4/20: MTEN vs Mt. Aloysius (W, 8-1); 4/21: BASE vs Muskingum (2 PM), SOFT vs. St. Vincent (3:30 PM); 4/22: BASE vs Geneva (4 PM), LAX at Thiel (5 PM); 4/23: SOFT at Grove City (3:30 PM)
Bethany Closes Season by Hosting Saint Vincent Saturday
Nov. 7 -BETHANY, W.Va. – The 2012 season will come to a close Saturday for the Bethany College football team when it hosts Saint Vincent Saturday in a 1 p.m. kickoff.
This will be the sixth time the teams have faced since Saint Vincent brought back varsity football in 2007. The Bison have won four of the previous five meetings but the Bearcats claimed their first win in the series last year with a 20-14 decision in Latrobe.
Another heart-breaking chapter was written to the Bison’s season last week when BC suffered a 13-10 overtime loss to visiting Thomas More. After sending the game to overtime with an 18-yard touchdown pass from junior QB Matt Grimard (Lowell, Mass./Dracut) to senior WR Marcus D’Aguiar-Alexander (right - Waldorf, Md./Frederick Douglas) early in the fourth quarter, Bethany went in front 10-7 on a 22-yard field goal by freshman Justin Evans (Niles, Ohio/Niles McKinley) on its first possession of OT.
Needing a stop to take the victory, the Bison saw Thomas More drive to the one-yard line. After stuffing two straight runs, it looked like BC might get the win after the Saints’ Luke Magness fumbled as he was going into the end zone on third down. However, the referees said he broke the plane first to score the TD and give the Saints the victory. Grimard completed 27 passes for 161 yards and broke the BC single-season completion record, while the defense was led by junior safety Jordan Joyce (Pittsburgh, Pa./Baldwin) with 13 tackles and one interception.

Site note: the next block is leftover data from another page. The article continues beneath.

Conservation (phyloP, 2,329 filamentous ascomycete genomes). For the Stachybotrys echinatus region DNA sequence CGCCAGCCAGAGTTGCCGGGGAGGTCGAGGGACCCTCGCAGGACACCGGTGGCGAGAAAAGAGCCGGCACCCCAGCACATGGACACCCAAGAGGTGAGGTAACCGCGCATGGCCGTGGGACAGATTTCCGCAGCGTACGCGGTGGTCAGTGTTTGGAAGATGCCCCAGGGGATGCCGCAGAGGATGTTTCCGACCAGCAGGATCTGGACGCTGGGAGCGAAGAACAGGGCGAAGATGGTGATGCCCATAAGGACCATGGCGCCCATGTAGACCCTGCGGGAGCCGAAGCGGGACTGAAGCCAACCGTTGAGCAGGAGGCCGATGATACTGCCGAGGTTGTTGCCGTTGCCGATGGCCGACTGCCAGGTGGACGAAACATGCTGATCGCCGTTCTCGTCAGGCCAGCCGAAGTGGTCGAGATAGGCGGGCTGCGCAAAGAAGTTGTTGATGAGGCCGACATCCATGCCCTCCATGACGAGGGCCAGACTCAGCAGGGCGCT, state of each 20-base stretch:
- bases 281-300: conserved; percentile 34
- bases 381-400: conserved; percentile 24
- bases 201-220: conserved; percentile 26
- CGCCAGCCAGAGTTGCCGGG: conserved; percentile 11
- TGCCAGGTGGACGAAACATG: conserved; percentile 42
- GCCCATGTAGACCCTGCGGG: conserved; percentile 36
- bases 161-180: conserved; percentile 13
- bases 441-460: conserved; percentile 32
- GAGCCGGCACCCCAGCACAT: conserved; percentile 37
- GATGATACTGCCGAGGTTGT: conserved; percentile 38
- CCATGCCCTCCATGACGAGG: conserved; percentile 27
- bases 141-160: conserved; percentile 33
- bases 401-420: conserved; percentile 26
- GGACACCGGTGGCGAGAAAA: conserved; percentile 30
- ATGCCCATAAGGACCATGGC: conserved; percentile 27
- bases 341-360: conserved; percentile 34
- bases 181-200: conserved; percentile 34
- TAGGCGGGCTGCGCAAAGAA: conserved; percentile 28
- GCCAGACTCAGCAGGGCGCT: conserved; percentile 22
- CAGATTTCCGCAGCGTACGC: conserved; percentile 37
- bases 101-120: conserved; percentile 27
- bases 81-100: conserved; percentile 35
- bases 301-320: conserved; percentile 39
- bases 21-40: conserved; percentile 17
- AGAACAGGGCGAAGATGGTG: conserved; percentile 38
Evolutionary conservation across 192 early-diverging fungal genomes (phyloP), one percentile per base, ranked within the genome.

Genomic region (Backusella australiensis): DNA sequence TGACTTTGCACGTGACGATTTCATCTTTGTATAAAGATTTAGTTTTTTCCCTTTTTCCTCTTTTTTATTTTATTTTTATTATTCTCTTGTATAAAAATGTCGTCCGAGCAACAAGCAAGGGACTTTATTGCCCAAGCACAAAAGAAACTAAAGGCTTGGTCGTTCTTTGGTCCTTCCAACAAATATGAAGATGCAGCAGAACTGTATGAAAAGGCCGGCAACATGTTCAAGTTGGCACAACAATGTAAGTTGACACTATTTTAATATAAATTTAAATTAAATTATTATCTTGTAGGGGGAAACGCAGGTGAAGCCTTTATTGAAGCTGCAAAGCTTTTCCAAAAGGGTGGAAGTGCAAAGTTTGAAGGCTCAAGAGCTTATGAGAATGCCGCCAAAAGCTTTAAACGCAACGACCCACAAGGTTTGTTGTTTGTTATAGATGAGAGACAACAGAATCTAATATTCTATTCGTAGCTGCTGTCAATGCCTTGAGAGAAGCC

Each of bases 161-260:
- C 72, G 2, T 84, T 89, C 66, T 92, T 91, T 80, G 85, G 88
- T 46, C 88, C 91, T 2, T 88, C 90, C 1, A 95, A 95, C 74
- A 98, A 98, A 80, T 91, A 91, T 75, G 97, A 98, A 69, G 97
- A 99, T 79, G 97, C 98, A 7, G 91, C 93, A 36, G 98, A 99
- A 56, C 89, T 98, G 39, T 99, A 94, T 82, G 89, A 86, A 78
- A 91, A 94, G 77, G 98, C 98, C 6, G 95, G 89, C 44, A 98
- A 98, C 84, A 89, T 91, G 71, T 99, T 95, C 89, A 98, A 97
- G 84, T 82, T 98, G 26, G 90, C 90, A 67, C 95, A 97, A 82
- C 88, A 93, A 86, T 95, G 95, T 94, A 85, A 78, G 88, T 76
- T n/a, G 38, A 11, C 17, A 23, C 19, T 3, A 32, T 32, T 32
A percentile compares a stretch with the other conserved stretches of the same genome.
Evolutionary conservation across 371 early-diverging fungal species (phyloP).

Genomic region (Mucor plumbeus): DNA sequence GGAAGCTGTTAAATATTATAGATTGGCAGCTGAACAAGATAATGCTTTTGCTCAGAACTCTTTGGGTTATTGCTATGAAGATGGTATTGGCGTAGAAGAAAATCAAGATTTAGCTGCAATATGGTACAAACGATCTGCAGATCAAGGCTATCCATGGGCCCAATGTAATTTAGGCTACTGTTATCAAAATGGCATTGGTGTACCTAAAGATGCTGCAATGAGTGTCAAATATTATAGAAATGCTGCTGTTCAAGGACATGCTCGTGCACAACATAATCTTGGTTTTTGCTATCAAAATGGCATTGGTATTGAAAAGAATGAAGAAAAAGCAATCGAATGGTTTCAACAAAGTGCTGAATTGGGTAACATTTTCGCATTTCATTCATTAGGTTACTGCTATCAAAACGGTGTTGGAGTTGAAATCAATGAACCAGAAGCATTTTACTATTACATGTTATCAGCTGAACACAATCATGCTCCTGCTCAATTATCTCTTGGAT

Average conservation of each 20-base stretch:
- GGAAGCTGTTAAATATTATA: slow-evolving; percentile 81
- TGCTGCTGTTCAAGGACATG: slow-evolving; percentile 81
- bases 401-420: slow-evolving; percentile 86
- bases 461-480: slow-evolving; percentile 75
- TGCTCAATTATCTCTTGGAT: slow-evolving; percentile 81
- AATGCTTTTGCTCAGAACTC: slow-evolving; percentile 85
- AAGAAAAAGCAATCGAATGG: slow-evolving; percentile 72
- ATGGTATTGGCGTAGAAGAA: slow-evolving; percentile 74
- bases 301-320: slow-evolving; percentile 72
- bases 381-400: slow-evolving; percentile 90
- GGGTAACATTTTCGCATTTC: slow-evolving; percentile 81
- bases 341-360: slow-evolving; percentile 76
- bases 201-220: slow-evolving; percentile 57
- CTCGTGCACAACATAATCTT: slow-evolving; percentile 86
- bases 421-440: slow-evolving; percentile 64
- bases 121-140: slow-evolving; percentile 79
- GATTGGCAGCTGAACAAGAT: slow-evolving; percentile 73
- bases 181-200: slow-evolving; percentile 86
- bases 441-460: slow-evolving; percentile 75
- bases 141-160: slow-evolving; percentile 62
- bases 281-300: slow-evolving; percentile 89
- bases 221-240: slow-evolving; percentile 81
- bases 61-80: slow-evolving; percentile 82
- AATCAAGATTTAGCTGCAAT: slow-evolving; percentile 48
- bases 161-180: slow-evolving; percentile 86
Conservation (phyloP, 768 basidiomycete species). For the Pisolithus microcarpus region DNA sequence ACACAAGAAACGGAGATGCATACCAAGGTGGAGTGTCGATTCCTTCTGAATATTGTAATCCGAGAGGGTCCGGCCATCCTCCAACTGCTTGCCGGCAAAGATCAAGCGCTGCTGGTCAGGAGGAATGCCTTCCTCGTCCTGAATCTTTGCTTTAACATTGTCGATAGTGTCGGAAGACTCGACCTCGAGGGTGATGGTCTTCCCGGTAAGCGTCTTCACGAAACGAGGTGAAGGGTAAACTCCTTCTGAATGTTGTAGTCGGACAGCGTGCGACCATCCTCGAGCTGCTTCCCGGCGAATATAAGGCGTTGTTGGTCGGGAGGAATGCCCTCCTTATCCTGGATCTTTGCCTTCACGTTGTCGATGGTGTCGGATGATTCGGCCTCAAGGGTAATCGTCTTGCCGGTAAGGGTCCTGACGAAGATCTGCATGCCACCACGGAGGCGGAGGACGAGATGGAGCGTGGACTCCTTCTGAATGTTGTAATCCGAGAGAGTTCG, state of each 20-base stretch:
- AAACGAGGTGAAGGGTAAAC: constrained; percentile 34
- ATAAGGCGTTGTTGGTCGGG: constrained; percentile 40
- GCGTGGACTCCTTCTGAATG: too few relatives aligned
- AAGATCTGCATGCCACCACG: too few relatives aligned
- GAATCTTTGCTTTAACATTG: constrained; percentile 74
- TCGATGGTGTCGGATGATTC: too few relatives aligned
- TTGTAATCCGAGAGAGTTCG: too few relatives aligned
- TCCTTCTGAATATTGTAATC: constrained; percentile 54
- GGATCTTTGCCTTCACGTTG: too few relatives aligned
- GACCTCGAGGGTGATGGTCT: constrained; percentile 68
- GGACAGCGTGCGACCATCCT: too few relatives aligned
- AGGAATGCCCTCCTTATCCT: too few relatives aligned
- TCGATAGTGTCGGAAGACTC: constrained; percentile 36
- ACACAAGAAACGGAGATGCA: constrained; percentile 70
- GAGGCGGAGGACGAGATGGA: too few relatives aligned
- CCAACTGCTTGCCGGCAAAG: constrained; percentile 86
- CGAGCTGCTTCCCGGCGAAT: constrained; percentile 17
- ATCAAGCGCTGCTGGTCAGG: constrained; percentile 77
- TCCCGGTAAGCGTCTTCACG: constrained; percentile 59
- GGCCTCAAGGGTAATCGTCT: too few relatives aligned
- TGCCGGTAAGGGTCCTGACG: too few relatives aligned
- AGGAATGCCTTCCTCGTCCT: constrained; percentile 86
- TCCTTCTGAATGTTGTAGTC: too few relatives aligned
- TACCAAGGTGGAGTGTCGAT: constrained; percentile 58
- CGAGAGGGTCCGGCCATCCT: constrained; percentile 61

Unfortunately, the game was just a continuation of an agonizing season for Bethany and head coach Tim Weaver, whose team now has four conference losses by 11 points. Missed chances like a 35-yard field goal that sailed wide left, a fumble inside the red zone or failure to get the stop in overtime continue to plague the Bison.
“I’m at a loss for words for how this season has gone,” said Weaver. “We played a very good game against a really good team, the best team in the conference right now by a fairly wide margin. And we just came up a play short again. If we make the field goal, if we don’t fumble on their 12, if we get the stop in overtime, we win. All five of our conference losses, it’s not how can we improve, but how can we make that one play. When players are good enough to win and we come up one play short, it’s my fault as the head coach for not having us ready to make that play.